If you believe the unpaid experts on social media, Carson Wentz is forever stuck in the shadow of Nick Foles and should be benched for backup Josh McCown. If you listen to some voices in the media, you’ve learned that Wentz is an emotional weakling whose teammates don’t like playing with him.
Those keyboard critics were in full throttle late into Sunday’s game against Washington as Wentz fumbled three times. He’s prone to that — having dropped the ball 45 times since 2016.
His third fumble, late in the fourth quarter, led to a 43-yard Washington field goal and a 27-24 ‘Skins lead. It appeared disastrous — for the game and the entire season.
TV cameras showed Wentz pounding his chest on the sidelines, seeming to take the blame for his gaffe, wanting one more chance at redemption.
He got it. On the game’s final drive, Wentz drove the Eagles 75 yards in 4:26 for the winning TD. He fired darts to Dallas Goedert, Greg Ward and several other teammates who weren’t on the depth chart a few weeks back.
For the second straight game, he was perfect in crunch time, directing one of those comeback wins on which great QBs are based. Yes, both were against inferior opponents. Yes, Wentz’s uneven play in both games created the spot that required such late-game magic.
But both times he succeeded. You saw the maturation right in front of your eyes.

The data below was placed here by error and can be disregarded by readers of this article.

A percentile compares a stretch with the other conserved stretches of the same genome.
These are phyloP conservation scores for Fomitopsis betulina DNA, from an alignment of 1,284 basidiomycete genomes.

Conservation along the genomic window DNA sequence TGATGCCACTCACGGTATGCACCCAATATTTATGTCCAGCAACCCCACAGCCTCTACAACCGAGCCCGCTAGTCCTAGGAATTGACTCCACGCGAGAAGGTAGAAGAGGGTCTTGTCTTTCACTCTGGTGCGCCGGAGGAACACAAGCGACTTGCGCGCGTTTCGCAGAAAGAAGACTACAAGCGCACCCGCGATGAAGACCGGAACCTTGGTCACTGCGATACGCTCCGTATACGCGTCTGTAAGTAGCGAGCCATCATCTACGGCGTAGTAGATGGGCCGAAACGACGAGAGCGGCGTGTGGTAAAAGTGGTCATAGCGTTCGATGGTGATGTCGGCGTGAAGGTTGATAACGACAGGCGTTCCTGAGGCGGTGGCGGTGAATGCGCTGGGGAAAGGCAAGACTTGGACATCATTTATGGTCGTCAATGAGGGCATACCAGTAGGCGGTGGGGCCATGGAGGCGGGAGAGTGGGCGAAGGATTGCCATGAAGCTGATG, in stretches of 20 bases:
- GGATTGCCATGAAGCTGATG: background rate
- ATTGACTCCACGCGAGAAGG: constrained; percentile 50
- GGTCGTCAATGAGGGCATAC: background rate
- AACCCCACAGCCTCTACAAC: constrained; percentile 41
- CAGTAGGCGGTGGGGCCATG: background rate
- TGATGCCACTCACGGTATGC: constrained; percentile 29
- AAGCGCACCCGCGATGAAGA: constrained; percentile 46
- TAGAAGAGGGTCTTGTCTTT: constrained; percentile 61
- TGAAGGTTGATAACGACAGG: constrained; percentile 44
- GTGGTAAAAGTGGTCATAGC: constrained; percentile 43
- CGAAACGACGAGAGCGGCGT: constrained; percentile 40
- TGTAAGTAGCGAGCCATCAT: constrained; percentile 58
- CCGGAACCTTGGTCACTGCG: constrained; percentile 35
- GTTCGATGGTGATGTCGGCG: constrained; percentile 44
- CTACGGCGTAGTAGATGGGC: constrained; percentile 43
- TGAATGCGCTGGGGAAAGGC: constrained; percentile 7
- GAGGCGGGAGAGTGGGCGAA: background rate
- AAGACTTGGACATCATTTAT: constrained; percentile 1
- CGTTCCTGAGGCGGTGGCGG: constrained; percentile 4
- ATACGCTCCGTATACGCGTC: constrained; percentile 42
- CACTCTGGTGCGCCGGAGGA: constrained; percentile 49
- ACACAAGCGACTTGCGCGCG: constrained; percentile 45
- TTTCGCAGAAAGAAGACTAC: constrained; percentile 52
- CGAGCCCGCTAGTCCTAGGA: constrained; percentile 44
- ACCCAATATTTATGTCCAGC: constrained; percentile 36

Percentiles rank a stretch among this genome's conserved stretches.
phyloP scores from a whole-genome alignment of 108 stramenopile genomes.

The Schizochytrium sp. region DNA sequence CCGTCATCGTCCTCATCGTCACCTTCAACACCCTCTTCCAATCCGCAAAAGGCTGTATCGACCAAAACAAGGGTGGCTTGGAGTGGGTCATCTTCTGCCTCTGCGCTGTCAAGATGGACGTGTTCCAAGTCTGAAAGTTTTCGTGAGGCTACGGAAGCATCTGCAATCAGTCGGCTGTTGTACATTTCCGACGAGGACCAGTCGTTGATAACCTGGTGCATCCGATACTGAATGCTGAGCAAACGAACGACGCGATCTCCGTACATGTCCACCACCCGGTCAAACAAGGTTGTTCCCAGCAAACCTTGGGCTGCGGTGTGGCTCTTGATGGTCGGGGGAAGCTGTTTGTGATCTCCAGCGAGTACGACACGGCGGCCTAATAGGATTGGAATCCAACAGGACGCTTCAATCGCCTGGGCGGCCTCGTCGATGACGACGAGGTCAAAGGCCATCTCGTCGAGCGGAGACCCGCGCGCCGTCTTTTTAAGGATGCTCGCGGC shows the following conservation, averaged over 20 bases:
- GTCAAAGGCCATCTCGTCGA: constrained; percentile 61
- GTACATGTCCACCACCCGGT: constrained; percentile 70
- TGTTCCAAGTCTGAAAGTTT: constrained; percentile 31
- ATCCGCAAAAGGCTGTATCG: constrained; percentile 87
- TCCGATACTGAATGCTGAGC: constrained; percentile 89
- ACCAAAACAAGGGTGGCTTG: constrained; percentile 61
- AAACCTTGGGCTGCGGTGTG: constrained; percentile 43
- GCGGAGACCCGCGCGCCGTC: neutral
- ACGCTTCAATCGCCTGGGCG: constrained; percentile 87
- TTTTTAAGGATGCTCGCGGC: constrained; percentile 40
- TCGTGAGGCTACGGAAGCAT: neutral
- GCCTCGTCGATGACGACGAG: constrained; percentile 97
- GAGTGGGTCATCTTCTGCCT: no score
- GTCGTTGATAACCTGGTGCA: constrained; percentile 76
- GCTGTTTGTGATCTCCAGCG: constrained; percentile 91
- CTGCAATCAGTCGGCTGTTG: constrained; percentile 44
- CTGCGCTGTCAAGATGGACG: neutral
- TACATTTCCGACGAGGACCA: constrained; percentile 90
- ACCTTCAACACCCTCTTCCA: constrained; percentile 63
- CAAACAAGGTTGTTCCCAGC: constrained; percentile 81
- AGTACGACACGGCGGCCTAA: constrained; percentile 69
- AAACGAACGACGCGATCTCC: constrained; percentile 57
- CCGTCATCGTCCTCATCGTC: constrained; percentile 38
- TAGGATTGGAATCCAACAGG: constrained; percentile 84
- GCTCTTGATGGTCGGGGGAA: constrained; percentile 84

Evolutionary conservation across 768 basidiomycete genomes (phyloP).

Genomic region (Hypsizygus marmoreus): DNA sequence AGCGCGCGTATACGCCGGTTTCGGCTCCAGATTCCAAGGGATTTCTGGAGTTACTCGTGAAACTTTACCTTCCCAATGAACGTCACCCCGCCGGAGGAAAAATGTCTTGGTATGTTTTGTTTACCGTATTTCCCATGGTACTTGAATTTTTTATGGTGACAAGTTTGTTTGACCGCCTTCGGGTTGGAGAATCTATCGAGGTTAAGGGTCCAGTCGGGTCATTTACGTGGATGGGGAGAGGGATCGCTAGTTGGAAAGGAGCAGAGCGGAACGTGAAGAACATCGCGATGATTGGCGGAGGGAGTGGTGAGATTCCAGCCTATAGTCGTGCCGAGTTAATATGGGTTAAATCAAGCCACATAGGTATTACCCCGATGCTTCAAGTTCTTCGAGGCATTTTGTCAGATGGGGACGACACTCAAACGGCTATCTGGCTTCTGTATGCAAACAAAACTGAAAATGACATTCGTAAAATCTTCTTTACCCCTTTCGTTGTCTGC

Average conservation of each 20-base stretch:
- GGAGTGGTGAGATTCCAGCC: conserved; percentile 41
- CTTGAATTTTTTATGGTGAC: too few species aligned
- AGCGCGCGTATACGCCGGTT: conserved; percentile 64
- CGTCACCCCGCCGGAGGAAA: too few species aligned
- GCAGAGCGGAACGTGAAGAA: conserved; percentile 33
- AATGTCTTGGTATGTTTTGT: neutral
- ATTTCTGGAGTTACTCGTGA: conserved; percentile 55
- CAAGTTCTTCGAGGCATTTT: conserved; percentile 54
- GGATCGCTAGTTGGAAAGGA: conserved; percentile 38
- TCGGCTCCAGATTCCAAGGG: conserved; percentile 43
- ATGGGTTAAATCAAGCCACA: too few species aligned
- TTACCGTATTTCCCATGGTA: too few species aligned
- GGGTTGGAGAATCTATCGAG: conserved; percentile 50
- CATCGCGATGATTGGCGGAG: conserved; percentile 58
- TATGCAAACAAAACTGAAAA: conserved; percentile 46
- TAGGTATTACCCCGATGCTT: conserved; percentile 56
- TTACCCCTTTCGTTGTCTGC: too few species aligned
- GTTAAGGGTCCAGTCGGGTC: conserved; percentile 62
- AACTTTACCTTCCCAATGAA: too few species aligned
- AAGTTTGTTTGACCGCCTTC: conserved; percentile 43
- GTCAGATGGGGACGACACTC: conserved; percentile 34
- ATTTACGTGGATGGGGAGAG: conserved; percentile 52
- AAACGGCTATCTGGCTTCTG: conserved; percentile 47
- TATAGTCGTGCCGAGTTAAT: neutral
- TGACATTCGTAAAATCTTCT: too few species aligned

Wentz’s fourth-quarter stats Sunday: 11-for-11 for 89 yards and two TDs. The touch pass game-winner to Ward came with 26 seconds left, giving Washington no opportunity to come back in the game.
As I said, the kid is not flawless. Like Donovan McNabb before him, he’ll fall into a bad rhythm, firing worm burners. He doesn’t see (or ignores) open receivers at times. He has fumbled an astounding 13 times in the past eight games, losing six of them. His pocket presence needs to get much better.
But those flaws are fixable, particularly when the student has Wentz’s work ethic. What we’ve always known is that he possesses terrific raw talent. What we’re now seeing is the development of that late-game magic.
I sometimes rail at Wentz’s abusers, but I should really know better. Such criticism comes with the job.
To be a starting quarterback in Philadelphia is to invite year-round, career-long skepticism that often morphs into malice. Don’t believe me, ask Donovan McNabb.
“Number Five” was a goofball (remember the air guitar before Dallas?), who lacked the good sense to take the blame for losses, and may or may not have barfed in the Super Bowl. He was also an extremely good quarterback.
Before him, Randall Cunningham was a flashpoint for fans throughout his 11-year career here. And before that, Ron Jaworski was the No. 1 target of boo-birds just one season after leading the Eagles to the Super Bowl.
By the way, this isn’t just a Philadelphia thing, despite what national haters of our city argue. A few decades back I was in Buffalo, cringing at a sports radio debate whether Jim Kelly should be exiled in place of Frank Reich. And John Elway once almost divorced Denver over tabloid accounts that he had a drinking problem — and was a cheapskate doling out Halloween candy.
That’s probably worse than any shots Wentz has taken — for now. Who knows what’s to come. At least the back-to-back late-game wins should silence some of the hectorings.
Well, all the way up to Sunday’s game against Dallas, at least.